I've got $50 towards a competitive prize and challenge all of those liberal (in the classical sense of the word) readers among my throng to do the same.
Pledges in the coments please.
Human Aggregation | Politics|Thursday, 10 June 2004 00:41:44 UTC||
Tuesday, 08 June 2004
We'll hold you to it!
What the paper can't comprehend is Richard has also endorsed Ken, Muriel and Stephen and the Herald clearly thinks ACT should pick its leaders in secret. Such leaders have no mandate. Helen Clark struggled and Bill English failed. ACT's new leader will have the mandate that comes from a nationwide democratic vote.
From 'The Letter'... the weekly ACT party mailout. Tuesday 08/06/04
Politics|Tuesday, 08 June 2004 01:18:39 UTC||
I'm just posting this for posterity in case the party decide to do something wholly stupid........
Monday, 07 June 2004
The passing of Ronald Regan....
Save for Ronny and Barbs 'War on Drugs', the Regan years were pretty good. Pretty early in my lifetime though too
Rodney points @ Jim Peron (who must be about the worlds most prolific writer) on the matter.-Goodbye Ronnie.
Politics|Monday, 07 June 2004 04:50:38 UTC||
The Blogosphere... the great leveler....
OK.... so it's probably pretty common knowledge by now that Rodney Hide leads the pack when it comes to being a techno-politician..... His website has gone mad over the past month with the comments and the general level of interactivity.
His blog site has been a huge success.... Quoted in the media- and also the comments quoted in the media (both in our largest national daily paper).......
But it's really cool to see others getting in on the swing of things. For example his recent post on Archbigot Vercoe's little outburst gets a comment from National Member of Parliament (with a bright future) Katherine Rich... is blogging going to be the great leveler in politics? Where the people and the politicians can interact freely on the same plane. I think it is fantastic to see two politicians, from different parties, having free and frank conversational type communications in the blog space. This is the sort of conversational blogging that would make Scoble have kittens!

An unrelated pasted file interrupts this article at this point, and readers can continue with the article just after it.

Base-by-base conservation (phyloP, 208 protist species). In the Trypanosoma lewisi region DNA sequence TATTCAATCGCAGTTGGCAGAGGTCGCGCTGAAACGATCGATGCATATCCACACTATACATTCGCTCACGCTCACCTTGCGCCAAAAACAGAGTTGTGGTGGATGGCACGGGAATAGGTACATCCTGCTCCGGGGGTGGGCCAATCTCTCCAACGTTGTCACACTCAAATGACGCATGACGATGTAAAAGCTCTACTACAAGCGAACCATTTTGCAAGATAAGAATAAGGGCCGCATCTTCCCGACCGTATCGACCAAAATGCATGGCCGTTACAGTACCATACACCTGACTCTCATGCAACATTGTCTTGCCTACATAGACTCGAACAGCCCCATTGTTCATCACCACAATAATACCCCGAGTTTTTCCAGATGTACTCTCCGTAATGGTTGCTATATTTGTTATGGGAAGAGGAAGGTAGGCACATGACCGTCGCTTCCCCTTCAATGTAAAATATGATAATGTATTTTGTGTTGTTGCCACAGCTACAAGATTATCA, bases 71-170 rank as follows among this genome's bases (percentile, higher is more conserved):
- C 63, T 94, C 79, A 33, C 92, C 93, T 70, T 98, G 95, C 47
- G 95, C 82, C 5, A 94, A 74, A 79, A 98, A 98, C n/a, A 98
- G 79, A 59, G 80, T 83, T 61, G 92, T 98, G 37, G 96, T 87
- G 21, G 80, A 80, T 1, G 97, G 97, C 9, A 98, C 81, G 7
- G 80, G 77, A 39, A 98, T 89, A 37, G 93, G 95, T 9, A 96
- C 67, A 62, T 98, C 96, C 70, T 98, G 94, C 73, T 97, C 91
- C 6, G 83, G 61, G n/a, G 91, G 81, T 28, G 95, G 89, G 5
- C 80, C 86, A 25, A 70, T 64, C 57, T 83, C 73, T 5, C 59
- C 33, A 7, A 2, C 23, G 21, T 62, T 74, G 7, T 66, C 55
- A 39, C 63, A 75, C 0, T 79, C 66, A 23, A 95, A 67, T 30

Politics | Sacrilegion|Monday, 07 June 2004 04:41:52 UTC||
Thursday, 03 June 2004
While out browsing....
A few quick aggregates from the political scene tonight.....
There is a bit of a bun fight going on over on the Whigs blog centered around the ACT Primary. Things seem to be getting nasty towwards the end- yet they started out so well in Dunedin....
Note to the Whig... where is your... if it ain't syndicated it ain't read in this household :-(
The Whig also points to a great spoof site....
http://www.densitychurch.org/ Happy Clapping for Jesus.
You've kinda got to be a Kiwi to get a lot of this (Destiny Church is a Happy Clappy NZ Church)... but it makes for sme good light reading.
You can even buy some great T Shirts......
Politics | Sacrilegion|Thursday, 03 June 2004 06:50:42 UTC||
Wednesday, 02 June 2004
SF Court rules Partial-Birth Abortion Ban Unconstitutional
Planned Parenthood's San Francisco-based challenge the Partial Birth Abortion Act of 2003 has succeeded at the trial court level. Check out the Court's order here. Check out a press release here.
There are two similar challenges also proceeding in New York and Philadelphia. Neither of those courts has ruled yet on the issue.
Politics|Wednesday, 02 June 2004 21:11:12 UTC||
117% Effective marginal Tax Rate!
Rodney is blogging some calculations that show that there is potential for a 117% effective marginal tax rate under this new budget.... Earn $100 lose $117 i.e. $17 worse off for earning another $100!
See the details here.